Opening Call: The Australian share market is to open lower.
U.S. stocks closed higher as investors welcomed the Federal Reserve’s decision to speed its tapering. The yield on the 10-year Treasury note rose to 1.46%, up from 1.44% on Tuesday. The WSJ Dollar Index fell 0.18% to 90.22. U.S. oil futures ended higher after the Fed policy update. And gold futures ended near a two-week low.
Australia’s S&P/ASX 200 index closed 0.7% lower, finishing at its session low, with losses in almost every sector. The volatile tech sector was the worst performer, as the benchmark followed the negative lead from global equities. The heavyweight financial and materials sectors, which together account for almost half of the ASX 200’s market capitalization, fell 0.2% and 0.9%, respectively. Gold stocks effectively gave back gains from the prior two sessions.
U.S. stocks turned higher after Federal Reserve officials approved plans to more quickly wind down the central bank’s pandemic stimulus efforts. The S&P 500 rose 1.6%, reversing earlier declines and ending the day near a record. The Dow Jones Industrial Average added about 1.1%. The Nasdaq Composite Index surged 2.15%.
Accommodative monetary policy has helped propel U.S. indexes to dozens of records since the arrival of the coronavirus pandemic sent stocks swooning in early 2020. But surging consumer prices have intensified the focus by Fed officials on curbing inflation. Investors are eager for the central bank to shed light on its plans for ending asset purchases and raising rates.
Gold futures notched back-to-back declines, settling at their lowest levels in about two weeks, then lost even more ground after the Federal Reserve announced plans to speed up its tapering of bond purchases and raised the potential for three interest-rate hikes next year.
February gold fell 0.4% to settle at $1,764.50 an ounce ahead of the Fed news, marking another settlement at the lowest for a most-active contract since Dec. 2, FactSet data show. In electronic trading after the Fed announcement, prices moved even lower to $1,761.40.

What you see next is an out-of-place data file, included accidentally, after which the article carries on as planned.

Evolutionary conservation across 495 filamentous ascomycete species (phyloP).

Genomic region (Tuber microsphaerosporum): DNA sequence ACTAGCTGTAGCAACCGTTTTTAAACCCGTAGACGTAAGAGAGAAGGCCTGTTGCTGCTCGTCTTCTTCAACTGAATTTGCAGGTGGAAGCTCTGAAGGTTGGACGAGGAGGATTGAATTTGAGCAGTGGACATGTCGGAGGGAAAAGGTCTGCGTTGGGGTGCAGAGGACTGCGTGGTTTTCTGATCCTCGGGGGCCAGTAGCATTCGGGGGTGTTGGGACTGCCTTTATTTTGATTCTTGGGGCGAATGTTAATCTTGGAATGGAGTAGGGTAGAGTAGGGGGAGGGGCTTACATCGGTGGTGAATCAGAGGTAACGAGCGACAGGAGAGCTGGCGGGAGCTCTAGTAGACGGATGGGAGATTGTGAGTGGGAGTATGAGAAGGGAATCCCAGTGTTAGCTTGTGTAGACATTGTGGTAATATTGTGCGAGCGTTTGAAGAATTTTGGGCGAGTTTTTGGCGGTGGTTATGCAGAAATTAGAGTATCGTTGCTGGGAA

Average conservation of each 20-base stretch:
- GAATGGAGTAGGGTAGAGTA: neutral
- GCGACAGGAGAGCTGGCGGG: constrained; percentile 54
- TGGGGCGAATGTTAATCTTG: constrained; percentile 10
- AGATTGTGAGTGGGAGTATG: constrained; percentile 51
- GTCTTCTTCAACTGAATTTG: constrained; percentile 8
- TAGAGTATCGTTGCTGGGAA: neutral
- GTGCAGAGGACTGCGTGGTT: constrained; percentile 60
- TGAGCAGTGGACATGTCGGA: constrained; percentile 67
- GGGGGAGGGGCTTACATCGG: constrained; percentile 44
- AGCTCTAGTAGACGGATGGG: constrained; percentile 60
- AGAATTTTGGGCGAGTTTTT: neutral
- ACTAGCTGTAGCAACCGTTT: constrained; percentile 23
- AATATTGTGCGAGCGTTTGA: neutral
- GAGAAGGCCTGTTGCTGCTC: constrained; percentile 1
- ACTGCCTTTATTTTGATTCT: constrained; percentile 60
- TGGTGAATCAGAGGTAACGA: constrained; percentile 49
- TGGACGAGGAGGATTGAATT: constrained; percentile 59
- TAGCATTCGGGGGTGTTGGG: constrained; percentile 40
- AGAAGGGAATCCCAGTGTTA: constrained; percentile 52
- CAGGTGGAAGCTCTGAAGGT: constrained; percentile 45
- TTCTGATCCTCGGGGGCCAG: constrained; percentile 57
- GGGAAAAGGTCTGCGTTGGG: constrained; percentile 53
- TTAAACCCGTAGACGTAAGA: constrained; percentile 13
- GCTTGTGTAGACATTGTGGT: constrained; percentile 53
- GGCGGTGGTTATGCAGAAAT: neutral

Oil futures settled higher, finding support from risk-on sentiment as U.S. benchmark stock indexes climbed in the wake of the Federal Reserve’s move to speed up tapering of asset purchases and to boost the number of interest-rate hikes planned for next year.
West Texas Intermediate crude for January delivery tacked on 0.2% to settle at $70.87 a barrel on the New York Mercantile Exchange after spending part of the session trading below $70. February Brent crude, the global benchmark, rose 0.2% to end at $73.88 a barrel on ICE Futures Europe.
Major currencies were mostly stronger against the US dollar in European and US trade. The Euro rose from lows near US$1.1224 to highs near US$1.1298 and was near US$1.1290 at the US close. The Aussie dollar lifted from lows near US70.96 cents to highs near US71.75 cents and was near US71.70 cents at the US close. But the Japanese yen eased from 113.63 yen per US dollar to JPY114.24 and was near JPY114.05 at the US close.
European sharemarkets were mixed on Wednesday. The pan-European STOXX 600 index lifted 0.3% with technology shares up 1.3%. The German Dax index added 0.2%. But the UK FTSE index
slid 0.7% after data showed UK consumer price inflation soared to a decade high of 5.1% over the year to November (survey: +4.8%). London-listed shares in Rio Tinto (-2.2%) and BHP (-1.8%) both fell.
Japan’s Nikkei Stock Average edged 0.1% higher amid a wait-and-see mode ahead of the FOMC meeting outcome. Toyota Motor advanced 3.6% after announcing plans to sell 3.5 million battery EVs annually by 2030, while companies related to the automaker —including Toyota Tsusho — climbed 5.8% and Denso rose 4.2%. Meanwhile, shipping stocks fell on concerns about the Covid-19 Omicron variant.
Chinese shares closed lower after China released a series of mixed economic data for November. The Shanghai Composite Index fell 0.4%, the Shenzhen Composite Index declined 0.6%, and the ChiNext Price Index fell 0.9%. Weaker-than-expected retail sales weighed on sentiment in consumer stocks. Substantial pressure on both household consumption and private investment in China suggests that Beijing might need to provide more policy easing as it shifts its focus from derisking and deleveraging to stabilizing growth, HSBC said.